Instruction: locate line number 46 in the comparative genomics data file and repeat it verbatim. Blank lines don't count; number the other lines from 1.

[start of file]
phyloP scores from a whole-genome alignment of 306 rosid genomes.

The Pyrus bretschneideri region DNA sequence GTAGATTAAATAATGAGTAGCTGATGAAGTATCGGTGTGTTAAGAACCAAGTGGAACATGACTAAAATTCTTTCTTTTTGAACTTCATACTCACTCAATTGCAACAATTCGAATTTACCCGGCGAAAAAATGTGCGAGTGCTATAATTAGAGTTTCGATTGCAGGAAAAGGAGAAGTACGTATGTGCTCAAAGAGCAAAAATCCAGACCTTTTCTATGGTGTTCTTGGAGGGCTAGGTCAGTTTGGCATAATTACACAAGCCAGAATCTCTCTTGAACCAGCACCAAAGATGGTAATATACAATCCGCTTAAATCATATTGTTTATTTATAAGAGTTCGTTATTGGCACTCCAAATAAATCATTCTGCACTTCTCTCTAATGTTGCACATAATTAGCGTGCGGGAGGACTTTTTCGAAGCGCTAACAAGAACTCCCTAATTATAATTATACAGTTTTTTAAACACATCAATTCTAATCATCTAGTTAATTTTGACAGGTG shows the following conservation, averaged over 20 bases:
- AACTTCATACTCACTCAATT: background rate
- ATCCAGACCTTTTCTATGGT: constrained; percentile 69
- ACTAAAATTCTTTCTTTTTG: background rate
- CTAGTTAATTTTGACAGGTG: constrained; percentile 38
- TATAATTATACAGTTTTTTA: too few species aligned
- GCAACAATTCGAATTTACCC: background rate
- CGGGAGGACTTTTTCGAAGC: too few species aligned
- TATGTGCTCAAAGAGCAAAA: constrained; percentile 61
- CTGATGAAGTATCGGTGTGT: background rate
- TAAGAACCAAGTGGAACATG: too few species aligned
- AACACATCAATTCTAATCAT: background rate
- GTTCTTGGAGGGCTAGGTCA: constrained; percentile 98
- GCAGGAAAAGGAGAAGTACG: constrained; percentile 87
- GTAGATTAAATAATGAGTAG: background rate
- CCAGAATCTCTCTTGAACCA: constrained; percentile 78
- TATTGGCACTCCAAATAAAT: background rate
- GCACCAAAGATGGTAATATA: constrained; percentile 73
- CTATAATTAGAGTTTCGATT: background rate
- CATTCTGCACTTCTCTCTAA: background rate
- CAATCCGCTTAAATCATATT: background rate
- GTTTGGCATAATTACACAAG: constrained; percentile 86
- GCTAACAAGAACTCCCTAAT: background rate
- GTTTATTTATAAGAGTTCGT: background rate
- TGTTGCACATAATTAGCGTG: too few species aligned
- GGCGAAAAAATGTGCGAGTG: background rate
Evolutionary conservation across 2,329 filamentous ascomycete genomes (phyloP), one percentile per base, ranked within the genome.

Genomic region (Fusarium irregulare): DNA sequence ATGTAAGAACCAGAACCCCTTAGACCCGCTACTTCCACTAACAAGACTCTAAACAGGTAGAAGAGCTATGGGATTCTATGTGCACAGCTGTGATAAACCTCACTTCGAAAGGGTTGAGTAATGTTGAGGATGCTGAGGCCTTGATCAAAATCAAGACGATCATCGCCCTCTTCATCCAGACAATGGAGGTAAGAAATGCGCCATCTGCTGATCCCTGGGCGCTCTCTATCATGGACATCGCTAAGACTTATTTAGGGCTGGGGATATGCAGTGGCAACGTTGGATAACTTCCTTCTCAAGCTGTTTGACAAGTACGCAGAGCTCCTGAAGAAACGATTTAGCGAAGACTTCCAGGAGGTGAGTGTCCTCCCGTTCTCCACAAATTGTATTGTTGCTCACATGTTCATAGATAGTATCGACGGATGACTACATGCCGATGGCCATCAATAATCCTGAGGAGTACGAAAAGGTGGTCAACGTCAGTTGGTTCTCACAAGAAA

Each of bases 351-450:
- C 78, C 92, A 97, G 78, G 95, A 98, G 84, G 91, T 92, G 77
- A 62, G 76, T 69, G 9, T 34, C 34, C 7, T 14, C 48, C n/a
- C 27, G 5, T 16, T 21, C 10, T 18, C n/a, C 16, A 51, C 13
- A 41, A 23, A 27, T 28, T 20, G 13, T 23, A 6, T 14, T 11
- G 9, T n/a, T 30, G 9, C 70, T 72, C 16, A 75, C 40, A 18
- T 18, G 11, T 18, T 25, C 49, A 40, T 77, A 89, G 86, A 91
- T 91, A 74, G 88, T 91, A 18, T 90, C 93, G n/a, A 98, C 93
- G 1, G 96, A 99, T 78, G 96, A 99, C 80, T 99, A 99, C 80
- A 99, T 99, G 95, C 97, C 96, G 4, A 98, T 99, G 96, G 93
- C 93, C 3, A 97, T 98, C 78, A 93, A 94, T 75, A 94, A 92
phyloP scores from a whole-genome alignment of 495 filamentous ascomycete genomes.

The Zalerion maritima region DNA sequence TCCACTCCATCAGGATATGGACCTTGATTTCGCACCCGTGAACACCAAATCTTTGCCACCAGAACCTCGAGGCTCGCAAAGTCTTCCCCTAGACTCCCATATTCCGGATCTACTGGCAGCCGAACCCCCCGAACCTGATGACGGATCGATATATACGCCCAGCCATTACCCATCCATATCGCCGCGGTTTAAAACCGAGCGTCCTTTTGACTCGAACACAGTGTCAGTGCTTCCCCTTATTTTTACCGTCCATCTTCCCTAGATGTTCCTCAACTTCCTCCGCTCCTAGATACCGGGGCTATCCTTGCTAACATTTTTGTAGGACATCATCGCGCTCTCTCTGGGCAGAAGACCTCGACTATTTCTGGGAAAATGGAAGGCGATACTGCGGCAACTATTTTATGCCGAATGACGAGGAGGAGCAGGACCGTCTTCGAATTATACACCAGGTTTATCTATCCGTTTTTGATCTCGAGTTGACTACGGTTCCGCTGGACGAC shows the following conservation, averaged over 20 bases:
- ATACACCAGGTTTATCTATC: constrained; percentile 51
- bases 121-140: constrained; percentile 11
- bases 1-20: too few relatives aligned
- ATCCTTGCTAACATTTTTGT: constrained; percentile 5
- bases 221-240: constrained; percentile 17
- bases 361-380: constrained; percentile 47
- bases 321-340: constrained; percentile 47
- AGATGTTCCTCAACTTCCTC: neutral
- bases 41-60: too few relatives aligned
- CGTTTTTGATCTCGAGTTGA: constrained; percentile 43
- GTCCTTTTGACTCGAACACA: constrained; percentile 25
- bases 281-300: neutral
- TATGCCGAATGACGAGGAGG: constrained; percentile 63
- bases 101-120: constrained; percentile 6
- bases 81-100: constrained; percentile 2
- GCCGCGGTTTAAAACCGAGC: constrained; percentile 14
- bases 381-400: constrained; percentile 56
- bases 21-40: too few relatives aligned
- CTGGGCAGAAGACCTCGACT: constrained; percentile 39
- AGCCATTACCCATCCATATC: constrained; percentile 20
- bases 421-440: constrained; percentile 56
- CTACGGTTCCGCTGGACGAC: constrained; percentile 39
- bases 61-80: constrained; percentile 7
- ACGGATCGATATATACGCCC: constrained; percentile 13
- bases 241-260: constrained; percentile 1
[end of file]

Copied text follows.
- ATCCTTGCTAACATTTTTGT: constrained; percentile 5